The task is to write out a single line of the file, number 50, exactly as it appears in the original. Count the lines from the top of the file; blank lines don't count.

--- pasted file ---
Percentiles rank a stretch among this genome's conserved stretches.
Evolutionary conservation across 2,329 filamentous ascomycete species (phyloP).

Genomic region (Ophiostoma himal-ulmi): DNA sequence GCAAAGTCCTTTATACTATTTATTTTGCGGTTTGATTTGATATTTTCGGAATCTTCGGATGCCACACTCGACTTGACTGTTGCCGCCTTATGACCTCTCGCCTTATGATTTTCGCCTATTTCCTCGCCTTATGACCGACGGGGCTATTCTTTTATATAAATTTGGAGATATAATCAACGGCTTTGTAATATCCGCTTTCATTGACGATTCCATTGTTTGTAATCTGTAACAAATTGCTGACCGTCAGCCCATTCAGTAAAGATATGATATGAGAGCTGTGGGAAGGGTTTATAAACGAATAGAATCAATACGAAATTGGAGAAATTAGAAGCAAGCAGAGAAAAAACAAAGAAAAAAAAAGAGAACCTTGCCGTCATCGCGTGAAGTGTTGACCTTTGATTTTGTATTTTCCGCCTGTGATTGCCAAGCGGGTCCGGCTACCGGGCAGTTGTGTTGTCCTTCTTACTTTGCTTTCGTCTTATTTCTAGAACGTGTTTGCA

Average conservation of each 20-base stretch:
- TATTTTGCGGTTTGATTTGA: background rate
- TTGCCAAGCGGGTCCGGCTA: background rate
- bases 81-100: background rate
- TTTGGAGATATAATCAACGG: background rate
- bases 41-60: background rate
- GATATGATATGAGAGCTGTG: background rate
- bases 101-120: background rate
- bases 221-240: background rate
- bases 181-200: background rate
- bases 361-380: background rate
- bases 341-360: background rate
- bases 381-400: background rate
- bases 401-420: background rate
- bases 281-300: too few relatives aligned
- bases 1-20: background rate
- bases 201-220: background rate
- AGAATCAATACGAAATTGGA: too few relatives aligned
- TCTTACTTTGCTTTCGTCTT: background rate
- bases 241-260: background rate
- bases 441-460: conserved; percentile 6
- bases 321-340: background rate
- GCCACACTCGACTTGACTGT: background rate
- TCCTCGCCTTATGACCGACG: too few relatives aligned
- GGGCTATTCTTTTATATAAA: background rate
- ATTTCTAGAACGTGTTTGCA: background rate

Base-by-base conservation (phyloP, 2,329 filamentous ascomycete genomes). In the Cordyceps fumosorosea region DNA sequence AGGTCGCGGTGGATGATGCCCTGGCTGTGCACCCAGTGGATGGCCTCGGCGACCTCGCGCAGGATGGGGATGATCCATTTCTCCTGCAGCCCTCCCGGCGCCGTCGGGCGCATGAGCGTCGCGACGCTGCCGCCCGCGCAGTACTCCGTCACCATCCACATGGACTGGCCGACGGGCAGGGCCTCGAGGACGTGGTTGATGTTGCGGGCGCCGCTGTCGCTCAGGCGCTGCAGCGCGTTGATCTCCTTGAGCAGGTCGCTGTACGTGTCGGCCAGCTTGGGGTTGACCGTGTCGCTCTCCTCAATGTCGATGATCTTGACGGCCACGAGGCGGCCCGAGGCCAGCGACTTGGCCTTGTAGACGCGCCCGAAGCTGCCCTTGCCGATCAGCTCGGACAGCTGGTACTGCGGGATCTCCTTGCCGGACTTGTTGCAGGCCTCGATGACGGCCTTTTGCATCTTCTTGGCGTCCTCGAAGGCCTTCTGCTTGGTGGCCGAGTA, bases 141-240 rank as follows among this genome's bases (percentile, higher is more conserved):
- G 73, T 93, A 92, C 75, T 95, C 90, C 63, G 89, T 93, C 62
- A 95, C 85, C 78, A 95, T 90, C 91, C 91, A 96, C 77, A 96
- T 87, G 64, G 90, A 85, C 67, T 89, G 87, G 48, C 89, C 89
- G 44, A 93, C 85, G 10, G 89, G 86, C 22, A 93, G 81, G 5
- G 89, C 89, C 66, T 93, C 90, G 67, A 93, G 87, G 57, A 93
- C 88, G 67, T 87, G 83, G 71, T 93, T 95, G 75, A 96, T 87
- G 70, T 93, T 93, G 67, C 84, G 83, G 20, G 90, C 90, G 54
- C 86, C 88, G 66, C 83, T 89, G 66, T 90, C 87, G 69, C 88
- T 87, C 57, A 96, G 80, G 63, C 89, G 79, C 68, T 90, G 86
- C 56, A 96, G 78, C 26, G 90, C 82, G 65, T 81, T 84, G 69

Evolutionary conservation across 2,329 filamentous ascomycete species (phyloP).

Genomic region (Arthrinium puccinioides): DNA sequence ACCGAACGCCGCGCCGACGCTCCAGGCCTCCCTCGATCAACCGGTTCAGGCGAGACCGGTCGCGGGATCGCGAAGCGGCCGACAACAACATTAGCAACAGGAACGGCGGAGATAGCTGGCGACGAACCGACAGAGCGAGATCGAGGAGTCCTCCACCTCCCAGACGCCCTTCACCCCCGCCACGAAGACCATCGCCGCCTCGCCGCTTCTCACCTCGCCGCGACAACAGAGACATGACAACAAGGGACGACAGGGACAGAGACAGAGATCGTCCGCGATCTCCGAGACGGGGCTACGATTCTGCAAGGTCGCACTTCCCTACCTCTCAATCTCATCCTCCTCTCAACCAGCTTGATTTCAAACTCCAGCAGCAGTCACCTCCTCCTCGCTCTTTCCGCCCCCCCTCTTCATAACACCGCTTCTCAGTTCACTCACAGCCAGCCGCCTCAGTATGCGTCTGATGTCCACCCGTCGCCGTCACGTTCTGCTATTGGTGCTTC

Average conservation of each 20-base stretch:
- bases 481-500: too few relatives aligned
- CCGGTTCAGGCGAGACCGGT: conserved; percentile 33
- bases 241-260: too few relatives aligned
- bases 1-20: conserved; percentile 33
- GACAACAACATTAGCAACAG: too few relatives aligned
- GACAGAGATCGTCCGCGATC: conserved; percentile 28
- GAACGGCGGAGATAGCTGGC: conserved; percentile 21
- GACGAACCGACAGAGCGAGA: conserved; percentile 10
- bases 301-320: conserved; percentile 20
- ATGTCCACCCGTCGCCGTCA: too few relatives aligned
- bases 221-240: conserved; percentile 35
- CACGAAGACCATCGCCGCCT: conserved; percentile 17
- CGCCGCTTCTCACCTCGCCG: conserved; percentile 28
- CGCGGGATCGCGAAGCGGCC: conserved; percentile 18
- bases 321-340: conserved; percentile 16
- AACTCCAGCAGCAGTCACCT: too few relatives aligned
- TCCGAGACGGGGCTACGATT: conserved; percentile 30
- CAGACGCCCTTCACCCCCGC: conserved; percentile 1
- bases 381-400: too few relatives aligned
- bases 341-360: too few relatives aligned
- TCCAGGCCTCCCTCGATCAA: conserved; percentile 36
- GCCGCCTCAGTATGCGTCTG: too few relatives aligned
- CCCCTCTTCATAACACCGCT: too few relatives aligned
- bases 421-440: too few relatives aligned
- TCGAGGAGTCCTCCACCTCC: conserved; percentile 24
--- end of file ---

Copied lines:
- GAACGGCGGAGATAGCTGGC: conserved; percentile 21